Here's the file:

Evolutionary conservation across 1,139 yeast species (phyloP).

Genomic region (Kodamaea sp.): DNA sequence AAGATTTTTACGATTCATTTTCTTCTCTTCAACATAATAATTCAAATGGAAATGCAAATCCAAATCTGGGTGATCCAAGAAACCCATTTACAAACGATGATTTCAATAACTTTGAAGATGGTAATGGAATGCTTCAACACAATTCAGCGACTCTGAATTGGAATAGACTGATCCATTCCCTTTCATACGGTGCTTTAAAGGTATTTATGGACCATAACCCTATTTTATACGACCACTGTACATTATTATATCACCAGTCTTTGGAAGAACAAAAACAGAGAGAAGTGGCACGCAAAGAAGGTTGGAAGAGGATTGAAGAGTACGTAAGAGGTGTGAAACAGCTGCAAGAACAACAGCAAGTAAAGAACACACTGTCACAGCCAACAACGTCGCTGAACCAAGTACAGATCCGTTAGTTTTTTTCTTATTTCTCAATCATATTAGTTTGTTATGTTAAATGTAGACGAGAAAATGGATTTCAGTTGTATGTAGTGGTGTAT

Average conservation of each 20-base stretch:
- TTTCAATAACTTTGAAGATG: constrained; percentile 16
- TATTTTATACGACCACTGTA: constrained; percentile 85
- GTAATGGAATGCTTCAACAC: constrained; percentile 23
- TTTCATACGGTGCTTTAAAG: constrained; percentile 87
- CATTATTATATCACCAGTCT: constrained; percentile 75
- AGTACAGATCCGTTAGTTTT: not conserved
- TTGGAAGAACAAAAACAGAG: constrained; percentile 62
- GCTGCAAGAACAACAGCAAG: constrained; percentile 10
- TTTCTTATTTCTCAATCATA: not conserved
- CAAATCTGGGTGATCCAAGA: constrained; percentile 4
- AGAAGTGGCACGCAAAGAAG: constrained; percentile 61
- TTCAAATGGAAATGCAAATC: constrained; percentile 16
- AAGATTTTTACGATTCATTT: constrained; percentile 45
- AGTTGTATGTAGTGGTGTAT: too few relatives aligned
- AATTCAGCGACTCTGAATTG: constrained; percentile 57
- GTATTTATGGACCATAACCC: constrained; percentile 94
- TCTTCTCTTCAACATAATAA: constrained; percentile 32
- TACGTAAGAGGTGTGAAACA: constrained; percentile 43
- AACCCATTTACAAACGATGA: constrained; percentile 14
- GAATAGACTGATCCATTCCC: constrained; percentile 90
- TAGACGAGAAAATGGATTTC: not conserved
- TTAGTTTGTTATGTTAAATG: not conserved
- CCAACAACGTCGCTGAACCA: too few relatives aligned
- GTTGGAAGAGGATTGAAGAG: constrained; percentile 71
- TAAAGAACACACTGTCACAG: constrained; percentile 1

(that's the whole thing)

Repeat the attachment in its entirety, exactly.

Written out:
Evolutionary conservation across 1,139 yeast species (phyloP).

Genomic region (Kodamaea sp.): DNA sequence AAGATTTTTACGATTCATTTTCTTCTCTTCAACATAATAATTCAAATGGAAATGCAAATCCAAATCTGGGTGATCCAAGAAACCCATTTACAAACGATGATTTCAATAACTTTGAAGATGGTAATGGAATGCTTCAACACAATTCAGCGACTCTGAATTGGAATAGACTGATCCATTCCCTTTCATACGGTGCTTTAAAGGTATTTATGGACCATAACCCTATTTTATACGACCACTGTACATTATTATATCACCAGTCTTTGGAAGAACAAAAACAGAGAGAAGTGGCACGCAAAGAAGGTTGGAAGAGGATTGAAGAGTACGTAAGAGGTGTGAAACAGCTGCAAGAACAACAGCAAGTAAAGAACACACTGTCACAGCCAACAACGTCGCTGAACCAAGTACAGATCCGTTAGTTTTTTTCTTATTTCTCAATCATATTAGTTTGTTATGTTAAATGTAGACGAGAAAATGGATTTCAGTTGTATGTAGTGGTGTAT

Average conservation of each 20-base stretch:
- TTTCAATAACTTTGAAGATG: constrained; percentile 16
- TATTTTATACGACCACTGTA: constrained; percentile 85
- GTAATGGAATGCTTCAACAC: constrained; percentile 23
- TTTCATACGGTGCTTTAAAG: constrained; percentile 87
- CATTATTATATCACCAGTCT: constrained; percentile 75
- AGTACAGATCCGTTAGTTTT: not conserved
- TTGGAAGAACAAAAACAGAG: constrained; percentile 62
- GCTGCAAGAACAACAGCAAG: constrained; percentile 10
- TTTCTTATTTCTCAATCATA: not conserved
- CAAATCTGGGTGATCCAAGA: constrained; percentile 4
- AGAAGTGGCACGCAAAGAAG: constrained; percentile 61
- TTCAAATGGAAATGCAAATC: constrained; percentile 16
- AAGATTTTTACGATTCATTT: constrained; percentile 45
- AGTTGTATGTAGTGGTGTAT: too few relatives aligned
- AATTCAGCGACTCTGAATTG: constrained; percentile 57
- GTATTTATGGACCATAACCC: constrained; percentile 94
- TCTTCTCTTCAACATAATAA: constrained; percentile 32
- TACGTAAGAGGTGTGAAACA: constrained; percentile 43
- AACCCATTTACAAACGATGA: constrained; percentile 14
- GAATAGACTGATCCATTCCC: constrained; percentile 90
- TAGACGAGAAAATGGATTTC: not conserved
- TTAGTTTGTTATGTTAAATG: not conserved
- CCAACAACGTCGCTGAACCA: too few relatives aligned
- GTTGGAAGAGGATTGAAGAG: constrained; percentile 71
- TAAAGAACACACTGTCACAG: constrained; percentile 1